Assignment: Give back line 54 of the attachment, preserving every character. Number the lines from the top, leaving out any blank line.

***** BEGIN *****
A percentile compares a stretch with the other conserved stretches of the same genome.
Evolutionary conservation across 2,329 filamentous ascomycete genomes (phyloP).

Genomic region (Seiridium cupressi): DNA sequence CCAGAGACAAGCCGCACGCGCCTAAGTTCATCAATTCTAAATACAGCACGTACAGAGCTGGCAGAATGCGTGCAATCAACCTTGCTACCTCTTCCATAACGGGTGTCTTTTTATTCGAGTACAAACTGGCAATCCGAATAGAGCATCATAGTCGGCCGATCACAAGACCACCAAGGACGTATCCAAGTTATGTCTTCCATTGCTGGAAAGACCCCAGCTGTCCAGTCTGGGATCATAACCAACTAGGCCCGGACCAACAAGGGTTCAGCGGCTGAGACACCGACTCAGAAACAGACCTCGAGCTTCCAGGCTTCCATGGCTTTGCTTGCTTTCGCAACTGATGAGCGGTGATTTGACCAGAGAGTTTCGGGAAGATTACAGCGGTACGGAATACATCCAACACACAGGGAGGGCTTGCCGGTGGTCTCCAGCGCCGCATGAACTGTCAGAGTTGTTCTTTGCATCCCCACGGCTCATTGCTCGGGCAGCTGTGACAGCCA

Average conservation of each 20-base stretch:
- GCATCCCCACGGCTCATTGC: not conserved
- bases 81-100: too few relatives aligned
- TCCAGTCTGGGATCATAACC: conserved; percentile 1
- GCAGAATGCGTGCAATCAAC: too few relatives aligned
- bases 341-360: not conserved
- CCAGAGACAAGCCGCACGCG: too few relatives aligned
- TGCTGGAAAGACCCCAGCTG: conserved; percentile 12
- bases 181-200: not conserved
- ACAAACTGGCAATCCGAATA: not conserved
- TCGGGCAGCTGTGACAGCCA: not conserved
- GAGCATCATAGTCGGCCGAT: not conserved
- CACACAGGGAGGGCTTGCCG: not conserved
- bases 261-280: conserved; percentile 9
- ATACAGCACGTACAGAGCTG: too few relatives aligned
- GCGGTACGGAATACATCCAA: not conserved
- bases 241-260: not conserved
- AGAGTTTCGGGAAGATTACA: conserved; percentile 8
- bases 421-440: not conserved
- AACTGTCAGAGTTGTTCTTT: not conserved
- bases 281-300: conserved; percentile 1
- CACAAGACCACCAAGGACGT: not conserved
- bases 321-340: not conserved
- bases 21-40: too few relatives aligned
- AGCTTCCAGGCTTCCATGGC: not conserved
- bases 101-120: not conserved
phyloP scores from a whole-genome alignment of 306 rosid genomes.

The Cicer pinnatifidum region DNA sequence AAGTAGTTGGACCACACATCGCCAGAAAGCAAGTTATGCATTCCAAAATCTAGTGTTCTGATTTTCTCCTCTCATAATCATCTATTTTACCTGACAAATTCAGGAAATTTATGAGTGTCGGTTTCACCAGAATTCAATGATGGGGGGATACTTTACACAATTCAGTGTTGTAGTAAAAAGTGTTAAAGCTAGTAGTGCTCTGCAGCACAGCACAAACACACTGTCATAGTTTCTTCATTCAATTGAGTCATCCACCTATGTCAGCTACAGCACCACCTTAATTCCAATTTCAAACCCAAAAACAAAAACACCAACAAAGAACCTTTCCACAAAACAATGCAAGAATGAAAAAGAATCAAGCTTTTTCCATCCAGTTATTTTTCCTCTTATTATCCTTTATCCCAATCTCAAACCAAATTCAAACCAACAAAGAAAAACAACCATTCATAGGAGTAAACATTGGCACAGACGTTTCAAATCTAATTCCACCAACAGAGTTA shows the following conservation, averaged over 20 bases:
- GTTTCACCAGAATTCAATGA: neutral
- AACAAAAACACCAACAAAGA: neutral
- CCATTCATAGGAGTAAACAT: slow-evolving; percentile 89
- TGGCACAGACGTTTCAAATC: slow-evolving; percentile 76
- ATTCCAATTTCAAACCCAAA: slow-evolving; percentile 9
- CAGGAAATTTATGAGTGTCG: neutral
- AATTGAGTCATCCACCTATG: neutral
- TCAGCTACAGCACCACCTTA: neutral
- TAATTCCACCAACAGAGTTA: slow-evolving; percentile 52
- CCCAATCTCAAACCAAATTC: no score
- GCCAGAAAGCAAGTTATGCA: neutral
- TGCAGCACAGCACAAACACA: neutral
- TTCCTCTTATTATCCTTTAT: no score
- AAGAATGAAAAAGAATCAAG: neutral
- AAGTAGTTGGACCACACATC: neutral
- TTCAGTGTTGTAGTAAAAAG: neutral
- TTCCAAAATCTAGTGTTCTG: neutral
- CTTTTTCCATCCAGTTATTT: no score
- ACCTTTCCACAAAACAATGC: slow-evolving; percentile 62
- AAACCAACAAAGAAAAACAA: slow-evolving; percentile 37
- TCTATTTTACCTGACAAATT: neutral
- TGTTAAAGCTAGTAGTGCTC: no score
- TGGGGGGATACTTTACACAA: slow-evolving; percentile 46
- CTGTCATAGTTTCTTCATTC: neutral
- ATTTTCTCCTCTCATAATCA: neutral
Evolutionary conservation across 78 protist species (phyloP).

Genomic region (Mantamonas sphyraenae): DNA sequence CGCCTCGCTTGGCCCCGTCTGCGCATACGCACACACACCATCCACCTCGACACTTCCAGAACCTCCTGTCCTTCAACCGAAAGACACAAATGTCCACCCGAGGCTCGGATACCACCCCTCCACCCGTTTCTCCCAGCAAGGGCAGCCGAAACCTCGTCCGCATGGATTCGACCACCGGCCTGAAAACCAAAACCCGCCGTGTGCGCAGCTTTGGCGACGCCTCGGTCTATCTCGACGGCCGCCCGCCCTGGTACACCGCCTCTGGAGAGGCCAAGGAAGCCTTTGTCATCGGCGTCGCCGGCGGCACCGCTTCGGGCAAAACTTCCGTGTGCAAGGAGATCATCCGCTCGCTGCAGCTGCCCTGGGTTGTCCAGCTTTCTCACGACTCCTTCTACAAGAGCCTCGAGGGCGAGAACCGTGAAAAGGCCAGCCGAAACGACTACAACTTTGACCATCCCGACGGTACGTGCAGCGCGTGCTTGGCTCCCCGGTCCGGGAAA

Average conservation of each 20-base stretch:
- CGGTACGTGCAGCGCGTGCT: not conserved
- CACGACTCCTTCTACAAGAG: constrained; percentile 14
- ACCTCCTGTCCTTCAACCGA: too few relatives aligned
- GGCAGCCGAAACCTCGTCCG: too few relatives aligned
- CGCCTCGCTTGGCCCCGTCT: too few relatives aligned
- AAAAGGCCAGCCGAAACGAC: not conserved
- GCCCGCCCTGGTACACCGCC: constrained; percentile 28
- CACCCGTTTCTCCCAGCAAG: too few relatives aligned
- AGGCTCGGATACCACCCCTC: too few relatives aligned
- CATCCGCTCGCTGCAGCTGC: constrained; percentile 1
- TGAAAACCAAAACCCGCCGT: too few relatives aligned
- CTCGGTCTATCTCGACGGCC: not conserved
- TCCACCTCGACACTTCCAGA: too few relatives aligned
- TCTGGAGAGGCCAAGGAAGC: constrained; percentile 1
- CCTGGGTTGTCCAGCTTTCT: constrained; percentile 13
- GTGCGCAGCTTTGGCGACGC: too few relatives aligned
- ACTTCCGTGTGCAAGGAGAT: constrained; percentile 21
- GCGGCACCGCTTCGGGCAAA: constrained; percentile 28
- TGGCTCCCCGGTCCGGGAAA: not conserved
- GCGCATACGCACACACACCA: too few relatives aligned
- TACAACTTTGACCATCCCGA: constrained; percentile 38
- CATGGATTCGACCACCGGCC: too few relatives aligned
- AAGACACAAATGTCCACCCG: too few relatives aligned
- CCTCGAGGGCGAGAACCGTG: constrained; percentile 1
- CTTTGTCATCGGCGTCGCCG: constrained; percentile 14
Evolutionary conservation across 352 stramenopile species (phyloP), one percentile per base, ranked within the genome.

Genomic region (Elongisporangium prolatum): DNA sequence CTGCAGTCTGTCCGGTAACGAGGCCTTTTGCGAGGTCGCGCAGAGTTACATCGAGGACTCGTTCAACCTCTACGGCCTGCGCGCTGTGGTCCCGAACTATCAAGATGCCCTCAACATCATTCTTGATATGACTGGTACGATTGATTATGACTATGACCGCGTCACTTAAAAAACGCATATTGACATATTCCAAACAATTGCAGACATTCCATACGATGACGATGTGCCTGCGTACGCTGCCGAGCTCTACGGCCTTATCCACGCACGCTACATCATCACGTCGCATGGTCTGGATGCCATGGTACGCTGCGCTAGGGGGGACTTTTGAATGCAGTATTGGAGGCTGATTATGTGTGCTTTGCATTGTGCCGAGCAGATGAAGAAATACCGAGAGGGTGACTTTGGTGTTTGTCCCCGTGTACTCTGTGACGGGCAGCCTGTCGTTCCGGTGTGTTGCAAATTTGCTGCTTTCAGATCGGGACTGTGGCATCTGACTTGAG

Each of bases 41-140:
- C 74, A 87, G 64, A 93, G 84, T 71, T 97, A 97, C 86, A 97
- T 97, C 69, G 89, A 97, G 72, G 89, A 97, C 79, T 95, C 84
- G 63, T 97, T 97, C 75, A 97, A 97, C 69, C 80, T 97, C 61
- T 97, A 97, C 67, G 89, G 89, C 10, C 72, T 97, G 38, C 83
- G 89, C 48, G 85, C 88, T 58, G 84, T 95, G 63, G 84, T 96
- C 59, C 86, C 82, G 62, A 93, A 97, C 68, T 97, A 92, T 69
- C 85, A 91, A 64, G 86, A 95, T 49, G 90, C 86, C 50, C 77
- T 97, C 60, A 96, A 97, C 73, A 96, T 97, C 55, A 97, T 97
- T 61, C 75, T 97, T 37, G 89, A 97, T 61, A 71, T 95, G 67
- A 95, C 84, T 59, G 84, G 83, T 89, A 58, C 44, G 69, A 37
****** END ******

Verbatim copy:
- TGGGGGGATACTTTACACAA: slow-evolving; percentile 46